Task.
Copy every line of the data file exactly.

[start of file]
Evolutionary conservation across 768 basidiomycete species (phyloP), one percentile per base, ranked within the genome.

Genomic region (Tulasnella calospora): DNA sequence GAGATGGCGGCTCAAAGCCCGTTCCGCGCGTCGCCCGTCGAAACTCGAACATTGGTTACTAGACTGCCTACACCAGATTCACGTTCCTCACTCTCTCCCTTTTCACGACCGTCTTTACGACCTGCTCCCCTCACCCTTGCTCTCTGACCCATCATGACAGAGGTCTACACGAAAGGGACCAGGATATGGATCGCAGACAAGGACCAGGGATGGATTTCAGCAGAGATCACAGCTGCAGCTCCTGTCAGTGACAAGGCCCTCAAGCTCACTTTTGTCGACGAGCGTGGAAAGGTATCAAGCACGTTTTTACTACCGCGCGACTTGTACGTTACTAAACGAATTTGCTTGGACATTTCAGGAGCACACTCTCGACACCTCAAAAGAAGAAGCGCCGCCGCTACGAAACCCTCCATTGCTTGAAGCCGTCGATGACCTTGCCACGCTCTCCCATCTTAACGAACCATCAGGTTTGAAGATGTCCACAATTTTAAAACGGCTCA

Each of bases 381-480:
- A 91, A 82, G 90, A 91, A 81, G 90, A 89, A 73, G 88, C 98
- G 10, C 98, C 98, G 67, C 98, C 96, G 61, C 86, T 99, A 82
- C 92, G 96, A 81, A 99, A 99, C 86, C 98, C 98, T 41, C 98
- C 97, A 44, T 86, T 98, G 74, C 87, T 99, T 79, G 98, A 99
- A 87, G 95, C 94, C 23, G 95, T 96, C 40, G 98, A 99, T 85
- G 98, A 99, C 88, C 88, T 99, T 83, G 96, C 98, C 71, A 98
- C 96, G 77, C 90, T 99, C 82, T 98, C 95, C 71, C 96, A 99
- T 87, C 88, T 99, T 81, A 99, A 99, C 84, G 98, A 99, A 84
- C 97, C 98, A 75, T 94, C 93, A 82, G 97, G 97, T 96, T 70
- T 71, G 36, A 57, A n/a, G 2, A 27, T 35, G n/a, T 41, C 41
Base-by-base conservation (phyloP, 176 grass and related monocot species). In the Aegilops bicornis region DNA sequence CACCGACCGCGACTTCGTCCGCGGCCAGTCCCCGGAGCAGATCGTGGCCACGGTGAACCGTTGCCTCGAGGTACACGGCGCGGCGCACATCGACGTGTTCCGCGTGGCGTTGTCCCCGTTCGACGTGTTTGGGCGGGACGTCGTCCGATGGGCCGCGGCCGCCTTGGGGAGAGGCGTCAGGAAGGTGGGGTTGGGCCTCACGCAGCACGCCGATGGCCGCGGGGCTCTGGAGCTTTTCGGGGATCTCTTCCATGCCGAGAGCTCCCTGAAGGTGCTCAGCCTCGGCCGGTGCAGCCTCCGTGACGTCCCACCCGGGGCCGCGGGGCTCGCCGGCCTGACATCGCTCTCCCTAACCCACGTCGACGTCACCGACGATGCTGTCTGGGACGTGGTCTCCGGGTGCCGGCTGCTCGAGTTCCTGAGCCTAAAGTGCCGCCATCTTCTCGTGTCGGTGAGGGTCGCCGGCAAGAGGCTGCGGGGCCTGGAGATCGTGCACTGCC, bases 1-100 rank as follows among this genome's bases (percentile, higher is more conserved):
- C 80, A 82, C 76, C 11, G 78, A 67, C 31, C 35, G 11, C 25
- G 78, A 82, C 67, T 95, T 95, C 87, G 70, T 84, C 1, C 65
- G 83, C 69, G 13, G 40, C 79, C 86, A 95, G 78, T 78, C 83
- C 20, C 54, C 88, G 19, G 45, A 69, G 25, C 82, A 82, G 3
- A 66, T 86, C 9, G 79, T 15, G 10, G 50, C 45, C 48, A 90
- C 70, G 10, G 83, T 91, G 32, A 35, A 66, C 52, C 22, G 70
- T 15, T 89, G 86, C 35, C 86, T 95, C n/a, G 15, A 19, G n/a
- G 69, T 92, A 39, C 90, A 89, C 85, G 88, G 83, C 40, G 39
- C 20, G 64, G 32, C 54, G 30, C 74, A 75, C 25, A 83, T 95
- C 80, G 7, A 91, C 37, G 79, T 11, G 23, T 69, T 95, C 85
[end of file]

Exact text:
Evolutionary conservation across 768 basidiomycete species (phyloP), one percentile per base, ranked within the genome.

Genomic region (Tulasnella calospora): DNA sequence GAGATGGCGGCTCAAAGCCCGTTCCGCGCGTCGCCCGTCGAAACTCGAACATTGGTTACTAGACTGCCTACACCAGATTCACGTTCCTCACTCTCTCCCTTTTCACGACCGTCTTTACGACCTGCTCCCCTCACCCTTGCTCTCTGACCCATCATGACAGAGGTCTACACGAAAGGGACCAGGATATGGATCGCAGACAAGGACCAGGGATGGATTTCAGCAGAGATCACAGCTGCAGCTCCTGTCAGTGACAAGGCCCTCAAGCTCACTTTTGTCGACGAGCGTGGAAAGGTATCAAGCACGTTTTTACTACCGCGCGACTTGTACGTTACTAAACGAATTTGCTTGGACATTTCAGGAGCACACTCTCGACACCTCAAAAGAAGAAGCGCCGCCGCTACGAAACCCTCCATTGCTTGAAGCCGTCGATGACCTTGCCACGCTCTCCCATCTTAACGAACCATCAGGTTTGAAGATGTCCACAATTTTAAAACGGCTCA

Each of bases 381-480:
- A 91, A 82, G 90, A 91, A 81, G 90, A 89, A 73, G 88, C 98
- G 10, C 98, C 98, G 67, C 98, C 96, G 61, C 86, T 99, A 82
- C 92, G 96, A 81, A 99, A 99, C 86, C 98, C 98, T 41, C 98
- C 97, A 44, T 86, T 98, G 74, C 87, T 99, T 79, G 98, A 99
- A 87, G 95, C 94, C 23, G 95, T 96, C 40, G 98, A 99, T 85
- G 98, A 99, C 88, C 88, T 99, T 83, G 96, C 98, C 71, A 98
- C 96, G 77, C 90, T 99, C 82, T 98, C 95, C 71, C 96, A 99
- T 87, C 88, T 99, T 81, A 99, A 99, C 84, G 98, A 99, A 84
- C 97, C 98, A 75, T 94, C 93, A 82, G 97, G 97, T 96, T 70
- T 71, G 36, A 57, A n/a, G 2, A 27, T 35, G n/a, T 41, C 41
Base-by-base conservation (phyloP, 176 grass and related monocot species). In the Aegilops bicornis region DNA sequence CACCGACCGCGACTTCGTCCGCGGCCAGTCCCCGGAGCAGATCGTGGCCACGGTGAACCGTTGCCTCGAGGTACACGGCGCGGCGCACATCGACGTGTTCCGCGTGGCGTTGTCCCCGTTCGACGTGTTTGGGCGGGACGTCGTCCGATGGGCCGCGGCCGCCTTGGGGAGAGGCGTCAGGAAGGTGGGGTTGGGCCTCACGCAGCACGCCGATGGCCGCGGGGCTCTGGAGCTTTTCGGGGATCTCTTCCATGCCGAGAGCTCCCTGAAGGTGCTCAGCCTCGGCCGGTGCAGCCTCCGTGACGTCCCACCCGGGGCCGCGGGGCTCGCCGGCCTGACATCGCTCTCCCTAACCCACGTCGACGTCACCGACGATGCTGTCTGGGACGTGGTCTCCGGGTGCCGGCTGCTCGAGTTCCTGAGCCTAAAGTGCCGCCATCTTCTCGTGTCGGTGAGGGTCGCCGGCAAGAGGCTGCGGGGCCTGGAGATCGTGCACTGCC, bases 1-100 rank as follows among this genome's bases (percentile, higher is more conserved):
- C 80, A 82, C 76, C 11, G 78, A 67, C 31, C 35, G 11, C 25
- G 78, A 82, C 67, T 95, T 95, C 87, G 70, T 84, C 1, C 65
- G 83, C 69, G 13, G 40, C 79, C 86, A 95, G 78, T 78, C 83
- C 20, C 54, C 88, G 19, G 45, A 69, G 25, C 82, A 82, G 3
- A 66, T 86, C 9, G 79, T 15, G 10, G 50, C 45, C 48, A 90
- C 70, G 10, G 83, T 91, G 32, A 35, A 66, C 52, C 22, G 70
- T 15, T 89, G 86, C 35, C 86, T 95, C n/a, G 15, A 19, G n/a
- G 69, T 92, A 39, C 90, A 89, C 85, G 88, G 83, C 40, G 39
- C 20, G 64, G 32, C 54, G 30, C 74, A 75, C 25, A 83, T 95
- C 80, G 7, A 91, C 37, G 79, T 11, G 23, T 69, T 95, C 85